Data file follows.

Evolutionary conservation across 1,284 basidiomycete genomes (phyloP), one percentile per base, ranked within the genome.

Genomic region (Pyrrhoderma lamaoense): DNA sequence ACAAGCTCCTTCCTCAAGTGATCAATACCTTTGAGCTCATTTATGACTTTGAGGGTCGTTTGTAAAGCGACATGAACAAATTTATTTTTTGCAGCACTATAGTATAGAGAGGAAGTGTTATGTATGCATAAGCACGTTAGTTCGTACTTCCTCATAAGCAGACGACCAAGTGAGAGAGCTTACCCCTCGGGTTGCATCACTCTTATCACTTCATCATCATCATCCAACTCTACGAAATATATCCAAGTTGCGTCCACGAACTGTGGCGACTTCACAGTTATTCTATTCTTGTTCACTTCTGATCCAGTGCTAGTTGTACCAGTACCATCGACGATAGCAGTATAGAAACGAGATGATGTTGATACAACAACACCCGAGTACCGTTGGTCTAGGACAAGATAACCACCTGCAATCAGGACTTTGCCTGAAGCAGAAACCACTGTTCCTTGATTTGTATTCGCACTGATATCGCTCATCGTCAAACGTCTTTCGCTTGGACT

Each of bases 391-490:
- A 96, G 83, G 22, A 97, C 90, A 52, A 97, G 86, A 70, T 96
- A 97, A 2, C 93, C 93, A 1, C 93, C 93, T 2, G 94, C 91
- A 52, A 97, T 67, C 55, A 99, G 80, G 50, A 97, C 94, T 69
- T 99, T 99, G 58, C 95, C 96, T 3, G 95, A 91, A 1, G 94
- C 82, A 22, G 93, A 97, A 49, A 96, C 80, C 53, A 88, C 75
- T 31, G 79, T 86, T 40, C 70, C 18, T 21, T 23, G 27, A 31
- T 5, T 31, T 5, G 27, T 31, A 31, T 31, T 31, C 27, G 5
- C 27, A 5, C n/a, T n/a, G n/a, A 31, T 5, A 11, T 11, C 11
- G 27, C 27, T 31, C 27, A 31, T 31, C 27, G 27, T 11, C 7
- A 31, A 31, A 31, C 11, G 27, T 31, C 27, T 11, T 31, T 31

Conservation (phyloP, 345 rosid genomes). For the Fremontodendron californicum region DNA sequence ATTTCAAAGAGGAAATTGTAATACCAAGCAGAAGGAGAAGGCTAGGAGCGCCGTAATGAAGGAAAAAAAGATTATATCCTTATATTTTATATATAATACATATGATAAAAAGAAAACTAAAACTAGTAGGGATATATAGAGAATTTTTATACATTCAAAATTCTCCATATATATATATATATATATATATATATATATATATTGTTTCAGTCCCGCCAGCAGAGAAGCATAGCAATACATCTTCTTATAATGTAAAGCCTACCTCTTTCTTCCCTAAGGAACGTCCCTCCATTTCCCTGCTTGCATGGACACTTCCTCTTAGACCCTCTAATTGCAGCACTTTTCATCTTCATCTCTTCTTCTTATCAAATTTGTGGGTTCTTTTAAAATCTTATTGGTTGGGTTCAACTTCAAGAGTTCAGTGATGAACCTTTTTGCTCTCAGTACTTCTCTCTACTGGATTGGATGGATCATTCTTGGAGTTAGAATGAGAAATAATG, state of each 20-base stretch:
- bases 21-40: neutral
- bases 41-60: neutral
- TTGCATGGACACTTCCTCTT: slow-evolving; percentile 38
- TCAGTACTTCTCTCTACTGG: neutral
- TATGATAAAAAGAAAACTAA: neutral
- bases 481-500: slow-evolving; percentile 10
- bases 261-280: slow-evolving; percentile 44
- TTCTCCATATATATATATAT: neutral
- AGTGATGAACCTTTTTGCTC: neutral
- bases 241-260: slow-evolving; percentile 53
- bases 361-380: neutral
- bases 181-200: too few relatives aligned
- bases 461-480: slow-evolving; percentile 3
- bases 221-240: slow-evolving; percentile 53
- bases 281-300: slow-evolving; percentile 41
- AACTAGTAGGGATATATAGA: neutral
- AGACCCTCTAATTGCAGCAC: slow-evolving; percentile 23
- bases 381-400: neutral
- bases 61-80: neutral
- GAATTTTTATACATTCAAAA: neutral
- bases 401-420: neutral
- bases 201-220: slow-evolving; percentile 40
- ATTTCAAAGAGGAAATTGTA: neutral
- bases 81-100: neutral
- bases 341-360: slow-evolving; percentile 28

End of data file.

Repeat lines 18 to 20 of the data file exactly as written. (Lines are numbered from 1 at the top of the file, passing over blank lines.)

- TCAGTACTTCTCTCTACTGG: neutral
- TATGATAAAAAGAAAACTAA: neutral
- bases 481-500: slow-evolving; percentile 10